Appeals & Response Plans
- South Sudan: Floods - Sep 2017
- East Africa: Armyworm Infestation - Mar 2017
- South Sudan: Cholera Outbreak - Jul 2016
- South Sudan: Food Insecurity - 2015-2018
- South Sudan: Cholera Outbreak - Jun 2015
- Sudan/South Sudan: Measles Outbreak - Mar 2015
- South Sudan: Kala-azar Outbreak - Sep 2014
- South Sudan: Floods - Aug 2014
- South Sudan: Cholera Outbreak - May 2014
- South Sudan: Measles Outbreak - Sep 2013
Maps & Infographics
Most read reports
- South Sudan: UK aid agencies warn that peace will only hold if the voices of all South Sudanese are heard
- 'Anything that was breathing was killed': War crimes in Leer and Mayendit
- SPLM-IO Liberation Council endorses South Sudan revitalized peace agreement
- Secretary-General calls revitalized agreement to resolve conflict in South Sudan ‘a positive and significant development’
- South Sudan: Site Profile | Wau PoC Area Adjacent to UNMISS, August 2018
The Wau PoC area adjacent to UNMISS was established in June 2016, following violence in and around Wau town, making it the most recently established PoC in South Sudan. In April 2017, an outbreak of violence resulted in a major influx, at which point IOM conducted an exercise to biometric register IDPs for food assistance, which recorded the population at 39,156. As of August 2018, the population now stands at 17,373.
The Wau collective sites were established in June 2016 following violent clashes in and around Wau town. Currently there are four Collective Centers, Cathedral, Nazareth, Lokoloko and St. Joseph. Since then the protection centres have been protecting thousands of people. A fifth collective site, ECS was established in February 2017 hosting IDPs mainly from Jur River following clashes in the area. In April 2017, all IDPs were evicted from ECS and the site closed, with some IDPs being moved to Masna, 7km south of Wau town.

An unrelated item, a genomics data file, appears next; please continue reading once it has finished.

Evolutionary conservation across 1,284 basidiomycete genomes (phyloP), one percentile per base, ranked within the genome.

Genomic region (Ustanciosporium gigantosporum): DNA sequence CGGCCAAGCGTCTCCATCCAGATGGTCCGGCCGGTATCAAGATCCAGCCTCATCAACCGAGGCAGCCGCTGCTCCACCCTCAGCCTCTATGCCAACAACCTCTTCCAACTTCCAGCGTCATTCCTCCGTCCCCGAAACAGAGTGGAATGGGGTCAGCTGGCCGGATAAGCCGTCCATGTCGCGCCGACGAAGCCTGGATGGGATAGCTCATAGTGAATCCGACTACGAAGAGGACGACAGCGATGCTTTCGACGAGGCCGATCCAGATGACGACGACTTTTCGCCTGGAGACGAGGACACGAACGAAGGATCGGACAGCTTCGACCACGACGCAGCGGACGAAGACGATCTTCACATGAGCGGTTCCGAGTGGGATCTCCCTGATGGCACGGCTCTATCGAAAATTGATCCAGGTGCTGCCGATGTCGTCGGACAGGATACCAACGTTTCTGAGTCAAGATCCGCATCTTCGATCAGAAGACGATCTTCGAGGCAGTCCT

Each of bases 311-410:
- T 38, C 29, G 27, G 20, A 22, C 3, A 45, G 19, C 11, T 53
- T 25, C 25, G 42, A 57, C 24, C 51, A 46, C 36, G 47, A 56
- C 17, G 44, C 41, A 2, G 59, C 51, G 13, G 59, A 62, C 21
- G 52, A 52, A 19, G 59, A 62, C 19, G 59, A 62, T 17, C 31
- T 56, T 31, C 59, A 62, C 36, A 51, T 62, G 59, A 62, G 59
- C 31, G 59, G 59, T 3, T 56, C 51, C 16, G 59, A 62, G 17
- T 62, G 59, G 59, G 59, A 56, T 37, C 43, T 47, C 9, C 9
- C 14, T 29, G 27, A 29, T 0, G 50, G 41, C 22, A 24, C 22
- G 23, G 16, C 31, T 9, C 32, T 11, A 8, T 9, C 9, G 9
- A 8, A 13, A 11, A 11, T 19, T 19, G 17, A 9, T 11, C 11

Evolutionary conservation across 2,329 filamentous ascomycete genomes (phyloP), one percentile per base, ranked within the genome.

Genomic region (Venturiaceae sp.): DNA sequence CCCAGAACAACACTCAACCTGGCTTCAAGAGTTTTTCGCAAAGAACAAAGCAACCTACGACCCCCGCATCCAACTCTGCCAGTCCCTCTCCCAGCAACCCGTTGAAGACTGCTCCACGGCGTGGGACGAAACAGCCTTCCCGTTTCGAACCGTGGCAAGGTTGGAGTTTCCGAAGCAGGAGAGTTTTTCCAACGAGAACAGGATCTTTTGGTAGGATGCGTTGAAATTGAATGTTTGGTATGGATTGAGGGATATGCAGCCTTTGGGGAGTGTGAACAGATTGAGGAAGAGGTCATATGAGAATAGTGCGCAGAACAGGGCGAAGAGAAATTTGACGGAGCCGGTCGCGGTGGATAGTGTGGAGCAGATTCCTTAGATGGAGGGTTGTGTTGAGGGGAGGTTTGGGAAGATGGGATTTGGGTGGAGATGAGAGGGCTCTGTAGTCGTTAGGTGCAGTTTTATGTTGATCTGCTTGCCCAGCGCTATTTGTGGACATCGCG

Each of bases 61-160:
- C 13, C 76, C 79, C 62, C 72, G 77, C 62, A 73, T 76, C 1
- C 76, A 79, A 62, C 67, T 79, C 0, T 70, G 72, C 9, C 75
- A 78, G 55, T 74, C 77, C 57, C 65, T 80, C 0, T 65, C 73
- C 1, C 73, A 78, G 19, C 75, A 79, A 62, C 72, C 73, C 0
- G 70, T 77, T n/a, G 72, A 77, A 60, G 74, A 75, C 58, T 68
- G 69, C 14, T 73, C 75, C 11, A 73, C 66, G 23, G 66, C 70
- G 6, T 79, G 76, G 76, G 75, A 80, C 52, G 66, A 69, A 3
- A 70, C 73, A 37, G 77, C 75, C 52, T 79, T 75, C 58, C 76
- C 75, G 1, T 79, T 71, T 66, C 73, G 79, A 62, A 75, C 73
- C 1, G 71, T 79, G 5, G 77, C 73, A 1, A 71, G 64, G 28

Regional Flow Monitoring Network
26 FMPs and 10 mobile FMPs are currently operational in 7 countries. No FMPS were activated or de-activated during this period.
Foreword from the Regional Director
Welcome to the August edition of the UN Migration Agency Bulletin for the East and Horn of Africa.
Like in many parts of the globe, migration continues to dominate debates in our region. On 6 August, IOM and its partners, launched a Regional Migrant Response Plan for the Horn of Africa and Yemen appealing to the international community for USD 45 million. It is the first of such plan to be launched ever.
Aiming at strengthening resilience of conflict-affected communities, IOM has employed various community-led Cash-based Interventions (CBIs) in Abyei (construction of resilient shelters), Bentiu (fuel-efficient stoves) and Wau Protection of Civilians (PoC) site (shelter upgrade). Through active engagement and effective partnership with traditional authorities, traders, and women and youth groups, the CBI programme transferred expertise and knowledge to communities to equip them with life skills and improve the living conditions of the affected population.
Kapoeta South (Eastern Equatoria) is one of 46 counties included in DTM’s Mobility Tracking between April - June 2018